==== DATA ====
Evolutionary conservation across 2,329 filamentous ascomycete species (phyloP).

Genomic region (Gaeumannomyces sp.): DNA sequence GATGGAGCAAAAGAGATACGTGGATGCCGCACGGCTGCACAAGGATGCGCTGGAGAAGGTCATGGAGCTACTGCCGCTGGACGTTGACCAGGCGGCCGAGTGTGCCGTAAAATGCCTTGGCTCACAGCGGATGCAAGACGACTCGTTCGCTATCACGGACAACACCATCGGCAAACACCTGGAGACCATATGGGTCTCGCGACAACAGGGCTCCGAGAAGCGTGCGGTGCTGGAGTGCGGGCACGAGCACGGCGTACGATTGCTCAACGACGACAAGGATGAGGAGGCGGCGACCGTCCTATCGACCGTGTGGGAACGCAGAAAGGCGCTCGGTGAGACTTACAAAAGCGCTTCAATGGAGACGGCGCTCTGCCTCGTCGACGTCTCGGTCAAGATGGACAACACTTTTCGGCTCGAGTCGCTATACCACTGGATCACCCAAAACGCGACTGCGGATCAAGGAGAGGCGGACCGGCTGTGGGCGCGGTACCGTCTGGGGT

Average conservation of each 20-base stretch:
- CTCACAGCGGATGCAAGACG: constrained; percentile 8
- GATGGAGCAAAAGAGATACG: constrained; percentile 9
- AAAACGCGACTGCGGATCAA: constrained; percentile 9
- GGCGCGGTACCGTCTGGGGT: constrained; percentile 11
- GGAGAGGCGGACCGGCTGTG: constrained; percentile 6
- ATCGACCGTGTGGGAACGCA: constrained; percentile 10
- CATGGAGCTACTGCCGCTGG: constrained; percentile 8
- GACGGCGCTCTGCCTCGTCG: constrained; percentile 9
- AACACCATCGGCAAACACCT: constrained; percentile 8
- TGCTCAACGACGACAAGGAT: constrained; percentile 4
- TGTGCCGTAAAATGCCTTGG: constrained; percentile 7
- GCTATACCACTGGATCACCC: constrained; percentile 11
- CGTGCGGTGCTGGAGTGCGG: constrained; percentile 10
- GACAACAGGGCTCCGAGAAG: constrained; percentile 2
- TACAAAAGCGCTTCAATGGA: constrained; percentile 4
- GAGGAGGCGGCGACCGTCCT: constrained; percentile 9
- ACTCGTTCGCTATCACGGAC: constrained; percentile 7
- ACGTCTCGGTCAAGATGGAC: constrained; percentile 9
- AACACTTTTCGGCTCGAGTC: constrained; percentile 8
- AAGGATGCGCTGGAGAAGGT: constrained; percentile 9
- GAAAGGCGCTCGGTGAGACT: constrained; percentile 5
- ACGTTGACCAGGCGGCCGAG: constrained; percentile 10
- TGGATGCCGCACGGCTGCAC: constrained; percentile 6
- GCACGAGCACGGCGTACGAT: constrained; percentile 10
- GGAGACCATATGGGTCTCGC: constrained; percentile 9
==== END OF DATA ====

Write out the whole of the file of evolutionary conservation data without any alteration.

Evolutionary conservation across 2,329 filamentous ascomycete species (phyloP).

Genomic region (Gaeumannomyces sp.): DNA sequence GATGGAGCAAAAGAGATACGTGGATGCCGCACGGCTGCACAAGGATGCGCTGGAGAAGGTCATGGAGCTACTGCCGCTGGACGTTGACCAGGCGGCCGAGTGTGCCGTAAAATGCCTTGGCTCACAGCGGATGCAAGACGACTCGTTCGCTATCACGGACAACACCATCGGCAAACACCTGGAGACCATATGGGTCTCGCGACAACAGGGCTCCGAGAAGCGTGCGGTGCTGGAGTGCGGGCACGAGCACGGCGTACGATTGCTCAACGACGACAAGGATGAGGAGGCGGCGACCGTCCTATCGACCGTGTGGGAACGCAGAAAGGCGCTCGGTGAGACTTACAAAAGCGCTTCAATGGAGACGGCGCTCTGCCTCGTCGACGTCTCGGTCAAGATGGACAACACTTTTCGGCTCGAGTCGCTATACCACTGGATCACCCAAAACGCGACTGCGGATCAAGGAGAGGCGGACCGGCTGTGGGCGCGGTACCGTCTGGGGT

Average conservation of each 20-base stretch:
- CTCACAGCGGATGCAAGACG: constrained; percentile 8
- GATGGAGCAAAAGAGATACG: constrained; percentile 9
- AAAACGCGACTGCGGATCAA: constrained; percentile 9
- GGCGCGGTACCGTCTGGGGT: constrained; percentile 11
- GGAGAGGCGGACCGGCTGTG: constrained; percentile 6
- ATCGACCGTGTGGGAACGCA: constrained; percentile 10
- CATGGAGCTACTGCCGCTGG: constrained; percentile 8
- GACGGCGCTCTGCCTCGTCG: constrained; percentile 9
- AACACCATCGGCAAACACCT: constrained; percentile 8
- TGCTCAACGACGACAAGGAT: constrained; percentile 4
- TGTGCCGTAAAATGCCTTGG: constrained; percentile 7
- GCTATACCACTGGATCACCC: constrained; percentile 11
- CGTGCGGTGCTGGAGTGCGG: constrained; percentile 10
- GACAACAGGGCTCCGAGAAG: constrained; percentile 2
- TACAAAAGCGCTTCAATGGA: constrained; percentile 4
- GAGGAGGCGGCGACCGTCCT: constrained; percentile 9
- ACTCGTTCGCTATCACGGAC: constrained; percentile 7
- ACGTCTCGGTCAAGATGGAC: constrained; percentile 9
- AACACTTTTCGGCTCGAGTC: constrained; percentile 8
- AAGGATGCGCTGGAGAAGGT: constrained; percentile 9
- GAAAGGCGCTCGGTGAGACT: constrained; percentile 5
- ACGTTGACCAGGCGGCCGAG: constrained; percentile 10
- TGGATGCCGCACGGCTGCAC: constrained; percentile 6
- GCACGAGCACGGCGTACGAT: constrained; percentile 10
- GGAGACCATATGGGTCTCGC: constrained; percentile 9